There are strategic considerations. It wouldn’t be smart to rely too much on one country to supply a high proportion of our food for example. We learned, or should have learned that lesson during 20th century wartime. We do seem to be in the process of unlearning that and haven’t had the good sense to realise that it is false economy to close down much of our industrial capacity simply because it is now cheaper to import what we used to make ourselves. It is cheaper to import steel now, but may well not be in the future.

    Neither is it smart to allow the surplus countries to spend on whatever they like. It wouldn’t be allowable for anyone to buy up strategic defence industries. But we do allow wealthy foreigners to buy up expensive London property even though it ends up empty for much of the time. Should we? I’d say we should not, but this may be a minority view.

    The concept of the Nation State has fallen into disfavour with many on the progressive left. The argument is that we need to pool our sovereignty to be able to stand up to the multinational companies which are said to control our trade. But are we as helpless as we think? Firstly, we should recognise that they do not have the power we often assume they have. Nation Sates make the laws, have armies, police forces and tax inspectors. If we in the UK decide that a particular multinational isn’t paying enough tax we can change things in our favour. We don’t do that because we think we can’t rather than because we lack the power to do so.

    Bill Mitchell addresses these issues in his book ‘Reclaiming the State’.

  • Nonconformistradical 20th Jun '21 - 7:45am

    “We need to start looking at the reality.
    I see little sign that this will happen.”
    Nor do I.

    What I see in this time of lax regulation is increasing economic domination by the very wealthy and powerful few at the expense of the many.

    When Bezos become the only significant retailer on the planet – does that matter?

  • Tristan Ward 20th Jun '21 - 10:42am

    Yes liberals should undoubtedly advocate free trade.

    It makes both sides of the trade richer than they would otherwise have been, bringing wealth to the poor in every country, benefiting those who produce (profits) and those who consume (lower prices) . It binds trading countries together.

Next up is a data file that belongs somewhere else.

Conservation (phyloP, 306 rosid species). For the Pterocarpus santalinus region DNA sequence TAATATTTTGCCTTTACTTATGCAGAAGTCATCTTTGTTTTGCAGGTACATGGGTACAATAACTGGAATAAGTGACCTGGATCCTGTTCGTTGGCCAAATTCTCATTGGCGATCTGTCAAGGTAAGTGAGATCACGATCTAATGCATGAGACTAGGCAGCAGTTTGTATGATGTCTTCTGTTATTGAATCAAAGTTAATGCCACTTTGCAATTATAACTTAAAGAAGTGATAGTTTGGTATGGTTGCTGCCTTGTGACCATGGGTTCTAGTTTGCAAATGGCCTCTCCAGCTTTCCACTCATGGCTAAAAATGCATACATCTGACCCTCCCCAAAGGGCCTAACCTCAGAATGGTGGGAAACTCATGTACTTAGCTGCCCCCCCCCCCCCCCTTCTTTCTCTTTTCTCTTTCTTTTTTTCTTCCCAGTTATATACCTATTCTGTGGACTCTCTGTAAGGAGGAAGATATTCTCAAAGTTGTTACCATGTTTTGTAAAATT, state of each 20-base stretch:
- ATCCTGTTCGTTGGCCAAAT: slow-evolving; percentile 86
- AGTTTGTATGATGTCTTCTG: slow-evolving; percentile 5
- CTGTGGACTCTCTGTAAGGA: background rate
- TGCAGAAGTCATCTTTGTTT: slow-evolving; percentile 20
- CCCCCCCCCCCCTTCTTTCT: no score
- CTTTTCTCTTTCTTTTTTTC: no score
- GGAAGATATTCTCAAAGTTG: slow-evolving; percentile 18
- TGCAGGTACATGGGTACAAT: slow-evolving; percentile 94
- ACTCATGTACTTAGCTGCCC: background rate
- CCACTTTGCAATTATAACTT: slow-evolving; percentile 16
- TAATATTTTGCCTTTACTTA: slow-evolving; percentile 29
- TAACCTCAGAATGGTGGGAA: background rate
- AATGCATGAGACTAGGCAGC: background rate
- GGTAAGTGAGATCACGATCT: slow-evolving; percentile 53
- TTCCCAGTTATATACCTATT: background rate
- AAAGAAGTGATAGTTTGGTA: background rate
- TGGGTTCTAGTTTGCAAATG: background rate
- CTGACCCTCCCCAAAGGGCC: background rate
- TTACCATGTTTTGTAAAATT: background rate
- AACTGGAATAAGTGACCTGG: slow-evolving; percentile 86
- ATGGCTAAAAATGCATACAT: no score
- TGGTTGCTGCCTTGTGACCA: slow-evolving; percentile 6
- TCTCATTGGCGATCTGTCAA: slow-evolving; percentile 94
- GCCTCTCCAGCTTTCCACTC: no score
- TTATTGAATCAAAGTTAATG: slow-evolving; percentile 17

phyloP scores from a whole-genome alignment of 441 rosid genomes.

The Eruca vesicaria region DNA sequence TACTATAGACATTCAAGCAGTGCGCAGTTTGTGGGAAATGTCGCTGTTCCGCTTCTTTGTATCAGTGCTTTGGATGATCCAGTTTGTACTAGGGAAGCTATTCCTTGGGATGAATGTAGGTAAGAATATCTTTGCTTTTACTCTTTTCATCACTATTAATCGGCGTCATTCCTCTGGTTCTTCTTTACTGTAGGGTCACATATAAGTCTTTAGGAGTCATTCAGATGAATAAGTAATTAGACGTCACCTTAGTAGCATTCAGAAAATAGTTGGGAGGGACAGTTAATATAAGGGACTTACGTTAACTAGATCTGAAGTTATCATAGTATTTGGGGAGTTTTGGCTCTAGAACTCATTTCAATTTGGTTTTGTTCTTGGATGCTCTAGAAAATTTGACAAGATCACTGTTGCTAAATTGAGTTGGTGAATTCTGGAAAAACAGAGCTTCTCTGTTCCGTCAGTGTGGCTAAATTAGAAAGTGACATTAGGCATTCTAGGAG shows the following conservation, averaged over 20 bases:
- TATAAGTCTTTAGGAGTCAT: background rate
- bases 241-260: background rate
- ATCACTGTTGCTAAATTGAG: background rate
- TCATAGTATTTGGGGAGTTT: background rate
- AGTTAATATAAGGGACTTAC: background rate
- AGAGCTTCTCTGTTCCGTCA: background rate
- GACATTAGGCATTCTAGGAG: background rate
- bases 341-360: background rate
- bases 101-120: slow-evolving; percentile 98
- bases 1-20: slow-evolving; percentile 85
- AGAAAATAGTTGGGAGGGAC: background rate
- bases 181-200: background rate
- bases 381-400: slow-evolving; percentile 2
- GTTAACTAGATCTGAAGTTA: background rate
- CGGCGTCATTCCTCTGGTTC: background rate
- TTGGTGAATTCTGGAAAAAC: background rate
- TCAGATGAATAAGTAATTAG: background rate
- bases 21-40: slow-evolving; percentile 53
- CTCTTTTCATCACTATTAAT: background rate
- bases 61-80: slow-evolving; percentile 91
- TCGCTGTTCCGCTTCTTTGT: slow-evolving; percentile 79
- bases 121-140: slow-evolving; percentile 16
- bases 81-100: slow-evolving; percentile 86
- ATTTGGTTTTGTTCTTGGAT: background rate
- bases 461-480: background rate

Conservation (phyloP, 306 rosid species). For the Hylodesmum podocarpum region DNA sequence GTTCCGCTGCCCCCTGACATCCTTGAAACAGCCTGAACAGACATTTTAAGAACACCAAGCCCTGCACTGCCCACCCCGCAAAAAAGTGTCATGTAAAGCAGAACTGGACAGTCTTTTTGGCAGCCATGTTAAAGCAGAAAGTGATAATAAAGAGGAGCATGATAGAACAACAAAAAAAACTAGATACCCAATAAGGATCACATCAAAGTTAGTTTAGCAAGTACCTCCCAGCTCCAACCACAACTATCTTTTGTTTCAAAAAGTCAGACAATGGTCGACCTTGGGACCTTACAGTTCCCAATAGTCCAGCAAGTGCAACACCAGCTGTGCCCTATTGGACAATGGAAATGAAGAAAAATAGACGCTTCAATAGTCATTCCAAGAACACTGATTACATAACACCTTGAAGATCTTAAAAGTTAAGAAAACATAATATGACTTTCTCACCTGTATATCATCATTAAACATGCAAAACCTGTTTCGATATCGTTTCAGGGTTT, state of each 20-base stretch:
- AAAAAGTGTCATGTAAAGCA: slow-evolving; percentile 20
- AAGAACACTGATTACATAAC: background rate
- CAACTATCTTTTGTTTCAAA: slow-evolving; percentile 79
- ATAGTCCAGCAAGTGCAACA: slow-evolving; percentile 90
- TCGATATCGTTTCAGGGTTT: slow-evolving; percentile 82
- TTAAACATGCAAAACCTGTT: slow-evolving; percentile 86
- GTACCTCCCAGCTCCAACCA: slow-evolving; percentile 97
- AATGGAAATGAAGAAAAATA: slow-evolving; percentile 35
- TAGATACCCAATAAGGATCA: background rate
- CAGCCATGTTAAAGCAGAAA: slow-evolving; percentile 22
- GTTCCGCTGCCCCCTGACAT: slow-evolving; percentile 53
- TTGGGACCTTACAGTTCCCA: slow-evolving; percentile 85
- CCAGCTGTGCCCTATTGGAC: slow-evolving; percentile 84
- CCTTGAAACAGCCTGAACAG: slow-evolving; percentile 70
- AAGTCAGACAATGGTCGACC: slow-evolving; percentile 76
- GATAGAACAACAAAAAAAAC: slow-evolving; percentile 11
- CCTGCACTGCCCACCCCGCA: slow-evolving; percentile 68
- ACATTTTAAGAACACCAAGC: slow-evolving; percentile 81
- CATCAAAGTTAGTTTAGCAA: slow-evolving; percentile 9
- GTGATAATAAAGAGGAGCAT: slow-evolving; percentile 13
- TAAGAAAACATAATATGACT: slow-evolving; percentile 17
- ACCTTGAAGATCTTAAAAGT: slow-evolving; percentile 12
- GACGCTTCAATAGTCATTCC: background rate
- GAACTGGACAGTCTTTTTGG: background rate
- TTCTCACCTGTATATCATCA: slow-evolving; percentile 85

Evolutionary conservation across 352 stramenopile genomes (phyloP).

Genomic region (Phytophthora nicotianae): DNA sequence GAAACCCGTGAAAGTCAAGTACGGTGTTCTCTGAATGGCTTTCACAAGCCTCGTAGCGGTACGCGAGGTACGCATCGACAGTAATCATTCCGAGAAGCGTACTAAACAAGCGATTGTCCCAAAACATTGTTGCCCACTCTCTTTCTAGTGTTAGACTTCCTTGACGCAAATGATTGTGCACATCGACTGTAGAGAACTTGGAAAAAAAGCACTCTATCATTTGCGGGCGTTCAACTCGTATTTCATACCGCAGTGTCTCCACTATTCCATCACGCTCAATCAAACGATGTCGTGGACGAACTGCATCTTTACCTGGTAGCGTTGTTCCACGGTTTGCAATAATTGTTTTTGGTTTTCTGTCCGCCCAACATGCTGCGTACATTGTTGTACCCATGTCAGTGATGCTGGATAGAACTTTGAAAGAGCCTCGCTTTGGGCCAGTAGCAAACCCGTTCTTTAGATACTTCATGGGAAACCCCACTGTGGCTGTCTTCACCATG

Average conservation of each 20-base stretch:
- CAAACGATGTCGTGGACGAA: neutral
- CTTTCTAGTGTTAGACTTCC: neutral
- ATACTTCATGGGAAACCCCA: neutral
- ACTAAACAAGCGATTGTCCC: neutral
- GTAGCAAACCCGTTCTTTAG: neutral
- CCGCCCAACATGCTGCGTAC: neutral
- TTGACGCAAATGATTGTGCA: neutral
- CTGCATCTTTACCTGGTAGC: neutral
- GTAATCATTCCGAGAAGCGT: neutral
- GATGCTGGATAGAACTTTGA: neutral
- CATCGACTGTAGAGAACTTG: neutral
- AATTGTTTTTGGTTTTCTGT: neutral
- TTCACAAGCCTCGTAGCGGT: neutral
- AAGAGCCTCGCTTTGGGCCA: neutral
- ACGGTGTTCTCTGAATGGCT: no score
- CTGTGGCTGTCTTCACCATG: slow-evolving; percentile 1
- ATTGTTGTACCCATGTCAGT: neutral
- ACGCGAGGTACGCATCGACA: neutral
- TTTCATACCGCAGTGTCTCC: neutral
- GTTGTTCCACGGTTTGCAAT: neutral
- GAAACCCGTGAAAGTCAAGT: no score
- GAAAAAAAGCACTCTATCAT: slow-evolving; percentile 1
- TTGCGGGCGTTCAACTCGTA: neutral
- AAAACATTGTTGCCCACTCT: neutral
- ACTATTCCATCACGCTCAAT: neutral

There is one big caveat in a world facing ecological crisis. That caveat is that ALL costs must be internalized. That means – ultimately – those who consume must pay the costs of their consumption. More crudely and by way of example if you import (say) sheepmeat from Australia, you must pay the actual monetary costs of the additional carbon emissions of the trade and production in comparison to costs of carbon emmissions of production and transport in the UK (or (say) New Zealand or the EU.

    The EU is talking about a Carbon Border adjustment mechamnism to address these issues ( Liberal Democrats should advocate something similar, both to prevent Birtain “contributing” to carbon reduction targets by simply exporting carbon emissions, and to keep alignment with the EU in hopes of eventual rejoining.

  • I just hope, that the opponents of the free trade won’t condemn the poorest countries and their inhabitants to stay in powerty by denying them the possibility to sell their products and services to more developed countries.

  • Peter Martin 20th Jun '21 - 1:39pm

    There’s probably no such thing as ‘free’ trade. But nearly everyone would agree that it should be as free as political considerations will allow.

    It’s always worth keeping in mind Lerner’s symmetry theorem which states that:

    “an ad valorem import tariff (a percentage of value or an amount per unit) will have the same effects as an export tax. The theorem is based on the observation that the effect on relative prices is the same regardless of which policy (ad valorem tariffs or export taxes) is applied.”